Consumers in search of a cell phone service provider have two options. They could go with a major carrier, which would be AT&T, Verizon Wireless, Sprint or T-Mobile. All these carriers operate their own networks. Or, they could go with an MVNO, which means a mobile virtual network operator. These are carriers without their own networks that partner with those major carriers instead. An MVNO can use one major carrier’s network or multiple major carriers’ networks.
Sprint has quite a few MVNOs, and this includes some of the biggest brand names among the small carriers. This includes Virgin Mobile, which is a subsidiary of Sprint, and Boost Mobile. Both only use Sprint’s network. There are also MVNOs that use Sprint’s network and networks of other carriers. This list includes ROK Mobile, which uses the networks of Sprint and Verizon, and Straight Talk, which uses the networks of all four major carriers.
In terms of coverage, Sprint falls short of AT&T and Verizon, as both of those carriers have massive networks covering most of the United States. That doesn’t mean Sprint is lacking, though. The carrier provides solid coverage in quite a few areas, including Southern California, the upper Midwest region and the Eastern seaboard. Sprint is also home to more MVNOs than any other carrier. You can compare Sprint plans at Wirefly.
Roaming on the Sprint Network
It’s important to understand that the Sprint coverage map will indicate more areas than its network covers. That’s because that map is also including the coverage areas of Sprint’s partners. The map indicates these roaming areas when the user zooms in on it.
How a roaming area works is simple. In areas where Sprint doesn’t have coverage, it pays a carrier that does have coverage. This allows Sprint’s customers to get service there.
Although this works out well for Sprint’s customers, the same isn’t always true with customers of MVNOs using Sprint’s network. The MVNO will have access to Sprint’s network, but not the network of Sprint’s partners.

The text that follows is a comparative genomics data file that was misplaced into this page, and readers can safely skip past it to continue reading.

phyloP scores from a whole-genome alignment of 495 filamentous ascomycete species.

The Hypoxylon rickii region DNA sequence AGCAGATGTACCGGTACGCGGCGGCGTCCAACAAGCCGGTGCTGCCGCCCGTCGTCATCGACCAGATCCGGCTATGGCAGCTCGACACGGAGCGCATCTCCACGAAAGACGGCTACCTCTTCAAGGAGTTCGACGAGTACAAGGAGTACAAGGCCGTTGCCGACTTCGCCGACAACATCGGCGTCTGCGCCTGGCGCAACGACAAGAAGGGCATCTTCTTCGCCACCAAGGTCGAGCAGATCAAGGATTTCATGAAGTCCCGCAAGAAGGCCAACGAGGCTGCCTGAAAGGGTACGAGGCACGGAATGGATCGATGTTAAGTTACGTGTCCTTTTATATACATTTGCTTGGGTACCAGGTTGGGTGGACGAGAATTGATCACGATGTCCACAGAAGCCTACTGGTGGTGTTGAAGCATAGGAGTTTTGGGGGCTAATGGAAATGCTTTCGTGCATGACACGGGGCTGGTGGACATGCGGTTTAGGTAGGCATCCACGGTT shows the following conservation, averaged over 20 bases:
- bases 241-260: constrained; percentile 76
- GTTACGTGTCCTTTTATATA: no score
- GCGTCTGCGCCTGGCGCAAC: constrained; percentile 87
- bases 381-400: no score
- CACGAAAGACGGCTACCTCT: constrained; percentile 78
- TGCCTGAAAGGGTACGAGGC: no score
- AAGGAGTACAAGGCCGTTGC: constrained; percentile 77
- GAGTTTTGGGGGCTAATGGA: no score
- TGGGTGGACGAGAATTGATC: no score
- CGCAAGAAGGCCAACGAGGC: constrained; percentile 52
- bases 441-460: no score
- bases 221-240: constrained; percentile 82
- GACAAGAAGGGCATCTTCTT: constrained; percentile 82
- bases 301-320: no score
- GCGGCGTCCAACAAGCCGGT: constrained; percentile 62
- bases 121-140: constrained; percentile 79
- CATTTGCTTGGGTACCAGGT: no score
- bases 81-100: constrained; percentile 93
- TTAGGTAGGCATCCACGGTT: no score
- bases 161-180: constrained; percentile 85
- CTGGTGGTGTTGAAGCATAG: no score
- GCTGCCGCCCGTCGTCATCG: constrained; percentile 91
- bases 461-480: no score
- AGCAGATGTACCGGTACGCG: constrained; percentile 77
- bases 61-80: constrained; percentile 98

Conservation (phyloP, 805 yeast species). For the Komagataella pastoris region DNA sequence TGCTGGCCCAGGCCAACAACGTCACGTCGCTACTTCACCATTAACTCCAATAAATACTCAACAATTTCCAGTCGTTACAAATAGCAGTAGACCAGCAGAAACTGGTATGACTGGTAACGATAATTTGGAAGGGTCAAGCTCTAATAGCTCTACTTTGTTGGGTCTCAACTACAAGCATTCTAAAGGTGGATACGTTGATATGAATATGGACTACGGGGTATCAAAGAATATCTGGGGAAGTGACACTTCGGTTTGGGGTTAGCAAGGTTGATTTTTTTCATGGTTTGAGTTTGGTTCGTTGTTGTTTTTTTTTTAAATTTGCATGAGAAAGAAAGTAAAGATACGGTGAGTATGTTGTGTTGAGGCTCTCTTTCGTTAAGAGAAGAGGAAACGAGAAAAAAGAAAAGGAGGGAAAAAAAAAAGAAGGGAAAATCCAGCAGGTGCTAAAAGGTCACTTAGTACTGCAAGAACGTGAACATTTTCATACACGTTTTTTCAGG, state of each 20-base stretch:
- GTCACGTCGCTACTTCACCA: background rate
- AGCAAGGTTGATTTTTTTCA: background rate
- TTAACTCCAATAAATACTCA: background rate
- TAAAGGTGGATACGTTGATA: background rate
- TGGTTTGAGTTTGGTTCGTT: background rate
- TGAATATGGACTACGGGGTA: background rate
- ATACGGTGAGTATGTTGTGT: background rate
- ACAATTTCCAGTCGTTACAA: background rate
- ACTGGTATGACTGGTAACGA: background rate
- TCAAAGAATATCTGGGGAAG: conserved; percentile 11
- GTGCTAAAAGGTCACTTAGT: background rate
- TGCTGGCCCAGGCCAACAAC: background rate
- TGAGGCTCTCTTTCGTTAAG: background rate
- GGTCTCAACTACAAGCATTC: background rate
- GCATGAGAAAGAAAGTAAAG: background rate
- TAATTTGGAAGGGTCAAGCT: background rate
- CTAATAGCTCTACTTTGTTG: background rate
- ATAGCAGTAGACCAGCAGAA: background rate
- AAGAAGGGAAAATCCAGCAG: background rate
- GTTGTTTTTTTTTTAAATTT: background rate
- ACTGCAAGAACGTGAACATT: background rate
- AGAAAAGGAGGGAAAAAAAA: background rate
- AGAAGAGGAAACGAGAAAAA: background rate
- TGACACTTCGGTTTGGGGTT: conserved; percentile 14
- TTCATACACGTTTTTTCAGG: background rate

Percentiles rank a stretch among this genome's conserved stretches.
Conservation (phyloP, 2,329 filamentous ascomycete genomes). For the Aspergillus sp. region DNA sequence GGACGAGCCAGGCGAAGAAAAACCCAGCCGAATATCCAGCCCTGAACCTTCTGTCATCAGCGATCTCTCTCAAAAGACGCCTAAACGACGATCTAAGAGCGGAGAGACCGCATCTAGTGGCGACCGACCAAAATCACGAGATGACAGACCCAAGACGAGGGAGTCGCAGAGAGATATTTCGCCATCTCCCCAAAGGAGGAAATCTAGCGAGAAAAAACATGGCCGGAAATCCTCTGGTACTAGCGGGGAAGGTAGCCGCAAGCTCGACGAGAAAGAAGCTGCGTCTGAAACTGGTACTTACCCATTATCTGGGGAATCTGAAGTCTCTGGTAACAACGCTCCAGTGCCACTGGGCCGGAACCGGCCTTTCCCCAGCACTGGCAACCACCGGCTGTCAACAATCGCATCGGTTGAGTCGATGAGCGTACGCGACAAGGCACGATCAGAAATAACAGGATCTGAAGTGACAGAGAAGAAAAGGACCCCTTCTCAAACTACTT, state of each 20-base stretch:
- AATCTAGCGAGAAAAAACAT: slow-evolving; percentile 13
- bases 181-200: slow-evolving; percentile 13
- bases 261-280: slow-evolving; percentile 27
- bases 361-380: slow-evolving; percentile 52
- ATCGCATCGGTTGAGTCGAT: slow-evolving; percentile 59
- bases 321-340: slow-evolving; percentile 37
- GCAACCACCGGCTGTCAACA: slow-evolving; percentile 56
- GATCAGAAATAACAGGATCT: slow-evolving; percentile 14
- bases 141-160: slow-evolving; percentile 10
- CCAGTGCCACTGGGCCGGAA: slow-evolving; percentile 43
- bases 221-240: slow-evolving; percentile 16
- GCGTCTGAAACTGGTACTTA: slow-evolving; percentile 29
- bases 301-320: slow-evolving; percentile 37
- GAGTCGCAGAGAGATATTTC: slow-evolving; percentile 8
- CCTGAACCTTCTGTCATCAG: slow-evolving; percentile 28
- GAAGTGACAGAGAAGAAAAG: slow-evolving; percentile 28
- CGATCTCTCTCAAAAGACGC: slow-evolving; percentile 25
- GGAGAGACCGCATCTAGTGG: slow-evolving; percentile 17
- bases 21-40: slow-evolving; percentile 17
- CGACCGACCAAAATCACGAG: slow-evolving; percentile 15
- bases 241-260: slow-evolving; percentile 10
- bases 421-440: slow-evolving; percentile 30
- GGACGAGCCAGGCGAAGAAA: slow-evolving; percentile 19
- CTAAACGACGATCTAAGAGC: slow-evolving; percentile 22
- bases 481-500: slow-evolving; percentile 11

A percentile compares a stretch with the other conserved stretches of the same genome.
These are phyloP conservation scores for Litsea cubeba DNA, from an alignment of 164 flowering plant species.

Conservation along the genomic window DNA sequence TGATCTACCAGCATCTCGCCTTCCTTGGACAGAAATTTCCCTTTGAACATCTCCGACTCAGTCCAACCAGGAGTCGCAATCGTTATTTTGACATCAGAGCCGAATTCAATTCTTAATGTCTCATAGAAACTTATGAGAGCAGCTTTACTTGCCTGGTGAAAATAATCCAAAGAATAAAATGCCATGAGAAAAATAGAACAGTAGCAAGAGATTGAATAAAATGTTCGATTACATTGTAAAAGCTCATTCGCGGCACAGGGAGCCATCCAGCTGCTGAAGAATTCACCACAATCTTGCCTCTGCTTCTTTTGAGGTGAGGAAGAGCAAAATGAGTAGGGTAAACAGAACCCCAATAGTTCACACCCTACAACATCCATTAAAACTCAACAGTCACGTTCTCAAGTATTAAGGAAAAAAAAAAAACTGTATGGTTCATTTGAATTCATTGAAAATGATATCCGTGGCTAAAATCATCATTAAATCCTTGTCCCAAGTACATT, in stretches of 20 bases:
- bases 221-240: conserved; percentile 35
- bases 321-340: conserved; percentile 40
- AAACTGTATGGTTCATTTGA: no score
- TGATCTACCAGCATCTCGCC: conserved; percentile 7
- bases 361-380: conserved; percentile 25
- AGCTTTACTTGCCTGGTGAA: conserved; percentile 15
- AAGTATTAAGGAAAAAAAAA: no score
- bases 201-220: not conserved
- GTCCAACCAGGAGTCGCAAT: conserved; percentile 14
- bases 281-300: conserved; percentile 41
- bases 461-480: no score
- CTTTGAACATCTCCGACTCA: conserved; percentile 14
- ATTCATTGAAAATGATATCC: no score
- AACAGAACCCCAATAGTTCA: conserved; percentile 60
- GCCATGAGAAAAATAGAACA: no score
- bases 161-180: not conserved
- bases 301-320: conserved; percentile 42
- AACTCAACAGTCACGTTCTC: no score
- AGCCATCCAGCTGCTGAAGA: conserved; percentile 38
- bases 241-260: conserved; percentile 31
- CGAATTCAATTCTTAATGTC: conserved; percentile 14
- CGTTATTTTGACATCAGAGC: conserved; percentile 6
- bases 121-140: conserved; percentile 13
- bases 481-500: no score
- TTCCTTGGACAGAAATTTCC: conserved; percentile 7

Phone Compatibility on Sprint MVNOs
All a consumer needs to do to figure out if their phone will work with an MVNO is go to that carrier’s site, find the compatibility section, enter their phone’s IMEI number and see if it’s accepted or rejected.
As far as what factors go into this, Sprint keeps a list specifying the phones that it accepts on its network, and any MVNO using Sprint’s network checks the list for compatibility. Sprint’s standard requirements are that the phone is owned by the customer, that it’s at least one year old and that it’s compatible with Sprint’s network. Sprint adjusts its requirements on occasion.
Sprint has a CDMA network. This is the same type of network Verizon has, and CDMA refers to the network’s radio system. Only CDMA phones work on CDMA networks, just like only GSM phones work on GSM networks. AT&T and T-Mobile have GSM networks.
The requirement that the customer must own the phone is to prevent customers from using stolen or fraudulent phones on Sprint’s network. If the customer is still on a payment plan for the phone with a previous carrier, then they can’t switch to Sprint’s network or an MVNO using Sprint’s network until the phone is paid off. Sprint has the capability of blocking a phone’s IMEI if necessary.
If a phone fulfills the requirements, the customer can use it with a Sprint MVNO, and it’s common for customers to bring devices they used with other carriers. There’s also always the option of getting a new phone from the new MVNO.
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